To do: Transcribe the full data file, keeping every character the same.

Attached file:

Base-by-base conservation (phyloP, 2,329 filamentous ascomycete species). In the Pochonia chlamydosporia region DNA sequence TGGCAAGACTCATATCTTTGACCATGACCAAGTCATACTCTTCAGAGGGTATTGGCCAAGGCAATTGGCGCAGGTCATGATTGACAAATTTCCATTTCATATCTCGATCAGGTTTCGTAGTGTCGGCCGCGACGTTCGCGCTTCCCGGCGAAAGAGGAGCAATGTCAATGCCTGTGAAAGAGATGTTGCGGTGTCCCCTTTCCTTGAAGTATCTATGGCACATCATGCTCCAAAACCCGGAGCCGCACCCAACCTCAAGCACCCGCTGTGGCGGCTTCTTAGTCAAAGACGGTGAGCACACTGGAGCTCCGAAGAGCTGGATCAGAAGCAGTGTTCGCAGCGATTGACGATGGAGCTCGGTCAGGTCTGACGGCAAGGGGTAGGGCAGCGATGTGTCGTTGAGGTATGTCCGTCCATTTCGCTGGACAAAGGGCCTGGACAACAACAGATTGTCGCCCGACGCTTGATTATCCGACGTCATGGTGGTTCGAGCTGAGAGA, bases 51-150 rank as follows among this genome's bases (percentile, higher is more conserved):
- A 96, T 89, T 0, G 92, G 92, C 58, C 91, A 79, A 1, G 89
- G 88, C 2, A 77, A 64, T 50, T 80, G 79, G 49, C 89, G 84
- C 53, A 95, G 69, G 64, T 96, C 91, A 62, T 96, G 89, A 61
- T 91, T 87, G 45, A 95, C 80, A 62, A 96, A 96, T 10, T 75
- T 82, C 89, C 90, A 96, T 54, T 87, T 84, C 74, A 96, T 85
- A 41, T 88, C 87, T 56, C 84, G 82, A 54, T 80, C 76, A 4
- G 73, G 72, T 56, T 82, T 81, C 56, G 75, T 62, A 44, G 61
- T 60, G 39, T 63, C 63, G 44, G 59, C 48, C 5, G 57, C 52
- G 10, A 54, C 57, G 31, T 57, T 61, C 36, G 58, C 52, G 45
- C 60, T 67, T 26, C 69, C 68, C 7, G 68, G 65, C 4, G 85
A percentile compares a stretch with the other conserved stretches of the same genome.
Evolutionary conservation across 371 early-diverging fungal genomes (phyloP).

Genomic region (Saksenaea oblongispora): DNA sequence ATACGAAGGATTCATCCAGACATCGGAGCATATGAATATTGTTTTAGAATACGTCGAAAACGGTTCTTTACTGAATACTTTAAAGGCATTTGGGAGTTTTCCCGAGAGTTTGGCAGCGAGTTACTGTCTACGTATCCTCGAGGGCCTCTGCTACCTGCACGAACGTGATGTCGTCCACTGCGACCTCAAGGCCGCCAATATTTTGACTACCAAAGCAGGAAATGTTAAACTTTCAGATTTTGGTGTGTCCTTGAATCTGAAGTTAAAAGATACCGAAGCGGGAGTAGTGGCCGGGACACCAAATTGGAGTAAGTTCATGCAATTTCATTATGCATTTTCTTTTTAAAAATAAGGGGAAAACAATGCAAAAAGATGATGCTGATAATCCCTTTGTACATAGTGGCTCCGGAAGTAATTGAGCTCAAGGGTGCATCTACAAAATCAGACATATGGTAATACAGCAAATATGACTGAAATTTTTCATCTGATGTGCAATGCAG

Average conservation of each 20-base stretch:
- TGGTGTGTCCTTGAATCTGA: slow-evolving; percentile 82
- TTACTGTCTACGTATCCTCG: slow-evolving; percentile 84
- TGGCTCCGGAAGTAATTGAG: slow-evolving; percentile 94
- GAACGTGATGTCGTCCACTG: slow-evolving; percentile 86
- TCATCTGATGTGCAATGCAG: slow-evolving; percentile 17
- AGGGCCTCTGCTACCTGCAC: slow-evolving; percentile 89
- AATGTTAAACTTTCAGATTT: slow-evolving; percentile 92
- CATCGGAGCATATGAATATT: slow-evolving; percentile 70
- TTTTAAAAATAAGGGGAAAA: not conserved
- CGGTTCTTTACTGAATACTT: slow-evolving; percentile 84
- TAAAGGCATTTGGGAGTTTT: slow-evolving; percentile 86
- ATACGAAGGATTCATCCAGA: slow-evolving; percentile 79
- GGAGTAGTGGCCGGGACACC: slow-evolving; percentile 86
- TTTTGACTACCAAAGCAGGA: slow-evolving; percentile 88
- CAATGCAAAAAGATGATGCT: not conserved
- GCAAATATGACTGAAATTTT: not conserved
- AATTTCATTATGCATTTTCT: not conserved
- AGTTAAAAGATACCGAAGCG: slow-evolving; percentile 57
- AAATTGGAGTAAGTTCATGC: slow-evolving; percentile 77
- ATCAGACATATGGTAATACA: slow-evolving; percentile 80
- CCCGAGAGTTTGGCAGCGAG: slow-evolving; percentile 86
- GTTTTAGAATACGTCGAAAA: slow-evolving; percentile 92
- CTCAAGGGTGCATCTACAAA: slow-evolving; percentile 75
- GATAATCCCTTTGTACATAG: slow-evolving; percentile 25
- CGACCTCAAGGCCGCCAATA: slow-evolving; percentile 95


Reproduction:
Base-by-base conservation (phyloP, 2,329 filamentous ascomycete species). In the Pochonia chlamydosporia region DNA sequence TGGCAAGACTCATATCTTTGACCATGACCAAGTCATACTCTTCAGAGGGTATTGGCCAAGGCAATTGGCGCAGGTCATGATTGACAAATTTCCATTTCATATCTCGATCAGGTTTCGTAGTGTCGGCCGCGACGTTCGCGCTTCCCGGCGAAAGAGGAGCAATGTCAATGCCTGTGAAAGAGATGTTGCGGTGTCCCCTTTCCTTGAAGTATCTATGGCACATCATGCTCCAAAACCCGGAGCCGCACCCAACCTCAAGCACCCGCTGTGGCGGCTTCTTAGTCAAAGACGGTGAGCACACTGGAGCTCCGAAGAGCTGGATCAGAAGCAGTGTTCGCAGCGATTGACGATGGAGCTCGGTCAGGTCTGACGGCAAGGGGTAGGGCAGCGATGTGTCGTTGAGGTATGTCCGTCCATTTCGCTGGACAAAGGGCCTGGACAACAACAGATTGTCGCCCGACGCTTGATTATCCGACGTCATGGTGGTTCGAGCTGAGAGA, bases 51-150 rank as follows among this genome's bases (percentile, higher is more conserved):
- A 96, T 89, T 0, G 92, G 92, C 58, C 91, A 79, A 1, G 89
- G 88, C 2, A 77, A 64, T 50, T 80, G 79, G 49, C 89, G 84
- C 53, A 95, G 69, G 64, T 96, C 91, A 62, T 96, G 89, A 61
- T 91, T 87, G 45, A 95, C 80, A 62, A 96, A 96, T 10, T 75
- T 82, C 89, C 90, A 96, T 54, T 87, T 84, C 74, A 96, T 85
- A 41, T 88, C 87, T 56, C 84, G 82, A 54, T 80, C 76, A 4
- G 73, G 72, T 56, T 82, T 81, C 56, G 75, T 62, A 44, G 61
- T 60, G 39, T 63, C 63, G 44, G 59, C 48, C 5, G 57, C 52
- G 10, A 54, C 57, G 31, T 57, T 61, C 36, G 58, C 52, G 45
- C 60, T 67, T 26, C 69, C 68, C 7, G 68, G 65, C 4, G 85
A percentile compares a stretch with the other conserved stretches of the same genome.
Evolutionary conservation across 371 early-diverging fungal genomes (phyloP).

Genomic region (Saksenaea oblongispora): DNA sequence ATACGAAGGATTCATCCAGACATCGGAGCATATGAATATTGTTTTAGAATACGTCGAAAACGGTTCTTTACTGAATACTTTAAAGGCATTTGGGAGTTTTCCCGAGAGTTTGGCAGCGAGTTACTGTCTACGTATCCTCGAGGGCCTCTGCTACCTGCACGAACGTGATGTCGTCCACTGCGACCTCAAGGCCGCCAATATTTTGACTACCAAAGCAGGAAATGTTAAACTTTCAGATTTTGGTGTGTCCTTGAATCTGAAGTTAAAAGATACCGAAGCGGGAGTAGTGGCCGGGACACCAAATTGGAGTAAGTTCATGCAATTTCATTATGCATTTTCTTTTTAAAAATAAGGGGAAAACAATGCAAAAAGATGATGCTGATAATCCCTTTGTACATAGTGGCTCCGGAAGTAATTGAGCTCAAGGGTGCATCTACAAAATCAGACATATGGTAATACAGCAAATATGACTGAAATTTTTCATCTGATGTGCAATGCAG

Average conservation of each 20-base stretch:
- TGGTGTGTCCTTGAATCTGA: slow-evolving; percentile 82
- TTACTGTCTACGTATCCTCG: slow-evolving; percentile 84
- TGGCTCCGGAAGTAATTGAG: slow-evolving; percentile 94
- GAACGTGATGTCGTCCACTG: slow-evolving; percentile 86
- TCATCTGATGTGCAATGCAG: slow-evolving; percentile 17
- AGGGCCTCTGCTACCTGCAC: slow-evolving; percentile 89
- AATGTTAAACTTTCAGATTT: slow-evolving; percentile 92
- CATCGGAGCATATGAATATT: slow-evolving; percentile 70
- TTTTAAAAATAAGGGGAAAA: not conserved
- CGGTTCTTTACTGAATACTT: slow-evolving; percentile 84
- TAAAGGCATTTGGGAGTTTT: slow-evolving; percentile 86
- ATACGAAGGATTCATCCAGA: slow-evolving; percentile 79
- GGAGTAGTGGCCGGGACACC: slow-evolving; percentile 86
- TTTTGACTACCAAAGCAGGA: slow-evolving; percentile 88
- CAATGCAAAAAGATGATGCT: not conserved
- GCAAATATGACTGAAATTTT: not conserved
- AATTTCATTATGCATTTTCT: not conserved
- AGTTAAAAGATACCGAAGCG: slow-evolving; percentile 57
- AAATTGGAGTAAGTTCATGC: slow-evolving; percentile 77
- ATCAGACATATGGTAATACA: slow-evolving; percentile 80
- CCCGAGAGTTTGGCAGCGAG: slow-evolving; percentile 86
- GTTTTAGAATACGTCGAAAA: slow-evolving; percentile 92
- CTCAAGGGTGCATCTACAAA: slow-evolving; percentile 75
- GATAATCCCTTTGTACATAG: slow-evolving; percentile 25
- CGACCTCAAGGCCGCCAATA: slow-evolving; percentile 95